Monday, August 24, 2015

Traitor Greek Socialist PM Resigns

In politics, leaders get pulled away from their conservative or liberal supporters and take the centrist approach. Despite the most glowing promises, leaders will often cave under pressure to more corporate or forceful interests, especially if their defending the impossible, impractical, or unjustified. Socialist governments in general often overpromise  and under-deliver. Such is the case in Greece, where the Socialist Prime Minister Alexis Tsipras fell into the the whirlpool of Charybdis and caved to the creditor nations for more austerity in Greece.

All the austerity in the world will not fix this country. Productivity and prosperity are the order of the day, in which men and women start working again, adopting cultural norms contrary to their current status.

The Los Angeles Times reports:

Greek prime minister resigns, calls elections after bailout deal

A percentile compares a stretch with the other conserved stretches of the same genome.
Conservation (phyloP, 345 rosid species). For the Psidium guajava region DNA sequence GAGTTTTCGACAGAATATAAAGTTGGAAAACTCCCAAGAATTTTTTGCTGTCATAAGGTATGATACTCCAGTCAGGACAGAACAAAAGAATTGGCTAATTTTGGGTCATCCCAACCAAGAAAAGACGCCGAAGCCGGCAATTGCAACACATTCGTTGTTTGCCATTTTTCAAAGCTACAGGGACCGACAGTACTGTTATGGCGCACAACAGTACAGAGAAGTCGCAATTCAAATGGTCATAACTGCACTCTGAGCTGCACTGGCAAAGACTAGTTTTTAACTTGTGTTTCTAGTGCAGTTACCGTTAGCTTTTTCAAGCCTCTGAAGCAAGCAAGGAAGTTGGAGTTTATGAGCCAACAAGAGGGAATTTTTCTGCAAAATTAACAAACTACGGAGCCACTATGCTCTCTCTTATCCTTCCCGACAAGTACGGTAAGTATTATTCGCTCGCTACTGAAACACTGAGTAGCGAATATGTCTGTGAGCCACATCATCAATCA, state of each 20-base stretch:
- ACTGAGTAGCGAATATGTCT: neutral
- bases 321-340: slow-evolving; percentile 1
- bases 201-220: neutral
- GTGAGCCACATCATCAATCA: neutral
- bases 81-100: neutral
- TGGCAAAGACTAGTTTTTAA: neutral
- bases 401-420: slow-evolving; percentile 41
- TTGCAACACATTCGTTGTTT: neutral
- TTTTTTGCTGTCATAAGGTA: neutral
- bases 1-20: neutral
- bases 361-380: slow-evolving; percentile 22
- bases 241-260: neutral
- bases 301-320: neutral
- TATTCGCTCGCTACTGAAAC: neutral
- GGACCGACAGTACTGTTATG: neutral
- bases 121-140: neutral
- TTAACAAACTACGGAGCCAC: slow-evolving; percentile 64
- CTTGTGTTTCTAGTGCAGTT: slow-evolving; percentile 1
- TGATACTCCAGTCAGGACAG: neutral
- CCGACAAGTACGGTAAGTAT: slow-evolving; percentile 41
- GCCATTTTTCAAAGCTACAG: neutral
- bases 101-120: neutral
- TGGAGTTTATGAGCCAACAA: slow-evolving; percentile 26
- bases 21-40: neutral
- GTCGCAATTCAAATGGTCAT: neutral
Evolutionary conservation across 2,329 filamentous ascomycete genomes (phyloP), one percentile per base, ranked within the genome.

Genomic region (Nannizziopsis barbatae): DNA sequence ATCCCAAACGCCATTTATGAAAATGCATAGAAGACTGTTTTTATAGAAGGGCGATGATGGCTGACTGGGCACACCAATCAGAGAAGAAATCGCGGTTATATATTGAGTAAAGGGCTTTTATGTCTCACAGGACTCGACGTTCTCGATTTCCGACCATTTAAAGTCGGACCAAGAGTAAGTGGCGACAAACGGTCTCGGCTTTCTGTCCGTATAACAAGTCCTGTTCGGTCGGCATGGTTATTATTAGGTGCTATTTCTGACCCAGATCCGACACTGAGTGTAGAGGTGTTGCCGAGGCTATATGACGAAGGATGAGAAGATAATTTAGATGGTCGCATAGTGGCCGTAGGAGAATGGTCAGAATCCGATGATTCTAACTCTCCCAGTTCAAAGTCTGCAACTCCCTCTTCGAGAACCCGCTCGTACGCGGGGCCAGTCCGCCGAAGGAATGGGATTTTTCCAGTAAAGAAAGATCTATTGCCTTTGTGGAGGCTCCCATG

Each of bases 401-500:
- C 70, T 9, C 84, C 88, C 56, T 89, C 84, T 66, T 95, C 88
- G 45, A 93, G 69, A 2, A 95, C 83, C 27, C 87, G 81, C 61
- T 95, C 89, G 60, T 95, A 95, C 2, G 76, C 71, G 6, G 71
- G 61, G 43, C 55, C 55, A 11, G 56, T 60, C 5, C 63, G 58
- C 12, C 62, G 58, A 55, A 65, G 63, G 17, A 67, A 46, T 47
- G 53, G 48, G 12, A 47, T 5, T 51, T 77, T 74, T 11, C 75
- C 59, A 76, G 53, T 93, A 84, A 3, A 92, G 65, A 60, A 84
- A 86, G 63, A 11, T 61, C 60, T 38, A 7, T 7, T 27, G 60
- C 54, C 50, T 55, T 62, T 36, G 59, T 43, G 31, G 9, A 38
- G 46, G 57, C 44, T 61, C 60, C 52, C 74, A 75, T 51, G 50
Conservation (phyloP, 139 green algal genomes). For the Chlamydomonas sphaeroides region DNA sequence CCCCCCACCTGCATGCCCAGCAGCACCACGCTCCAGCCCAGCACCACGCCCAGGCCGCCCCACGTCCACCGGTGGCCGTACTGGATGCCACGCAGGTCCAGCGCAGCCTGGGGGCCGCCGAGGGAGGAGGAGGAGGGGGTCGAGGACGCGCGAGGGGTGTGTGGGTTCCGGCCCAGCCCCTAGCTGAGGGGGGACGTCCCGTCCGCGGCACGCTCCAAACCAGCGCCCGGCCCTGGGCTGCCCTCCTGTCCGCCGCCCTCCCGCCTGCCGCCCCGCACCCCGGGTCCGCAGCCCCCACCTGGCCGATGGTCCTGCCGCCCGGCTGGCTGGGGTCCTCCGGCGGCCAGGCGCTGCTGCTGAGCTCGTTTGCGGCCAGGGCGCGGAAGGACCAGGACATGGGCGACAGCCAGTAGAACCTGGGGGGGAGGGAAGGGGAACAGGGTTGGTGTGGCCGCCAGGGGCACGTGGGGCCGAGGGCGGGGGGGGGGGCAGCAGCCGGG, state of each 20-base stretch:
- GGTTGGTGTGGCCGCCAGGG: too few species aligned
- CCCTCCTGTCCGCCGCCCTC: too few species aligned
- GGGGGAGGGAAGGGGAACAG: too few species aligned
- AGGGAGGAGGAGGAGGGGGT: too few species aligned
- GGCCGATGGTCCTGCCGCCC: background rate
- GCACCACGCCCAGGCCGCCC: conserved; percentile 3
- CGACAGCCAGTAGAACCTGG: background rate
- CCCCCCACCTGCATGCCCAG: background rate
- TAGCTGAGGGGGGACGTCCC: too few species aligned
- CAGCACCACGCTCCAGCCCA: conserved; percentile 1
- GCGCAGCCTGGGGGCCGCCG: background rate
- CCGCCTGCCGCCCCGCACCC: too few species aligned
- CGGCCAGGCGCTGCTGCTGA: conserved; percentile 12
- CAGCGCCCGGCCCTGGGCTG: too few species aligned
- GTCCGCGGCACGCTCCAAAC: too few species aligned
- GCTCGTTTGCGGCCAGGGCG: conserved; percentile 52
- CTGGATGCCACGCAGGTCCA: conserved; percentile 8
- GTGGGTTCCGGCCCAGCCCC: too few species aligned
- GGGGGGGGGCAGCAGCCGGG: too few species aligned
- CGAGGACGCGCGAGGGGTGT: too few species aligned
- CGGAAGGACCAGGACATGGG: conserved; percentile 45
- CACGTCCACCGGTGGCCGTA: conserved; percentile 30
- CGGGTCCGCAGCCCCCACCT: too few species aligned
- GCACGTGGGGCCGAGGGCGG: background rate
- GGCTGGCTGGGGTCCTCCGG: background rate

Greek Prime Minister Alexis Tsipras announced his resignation Thursday in a nationally televised address and called for elections to take place on Sept. 20.
The president of the nation's Supreme Court, Vasiliki Thanou-Christophilou, will take over as prime minister of a caretaker government until the election, according to the country's constitution. She will be Greece’s first female prime minister.

The country needs more than a caretaker. How about an undertaker?

“The popular mandate we received has exceeded its limits and the public has to decide again,” Tsipras told the nation. “With your vote you will decide who will lead Greece, and how, on the difficult road that lies ahead.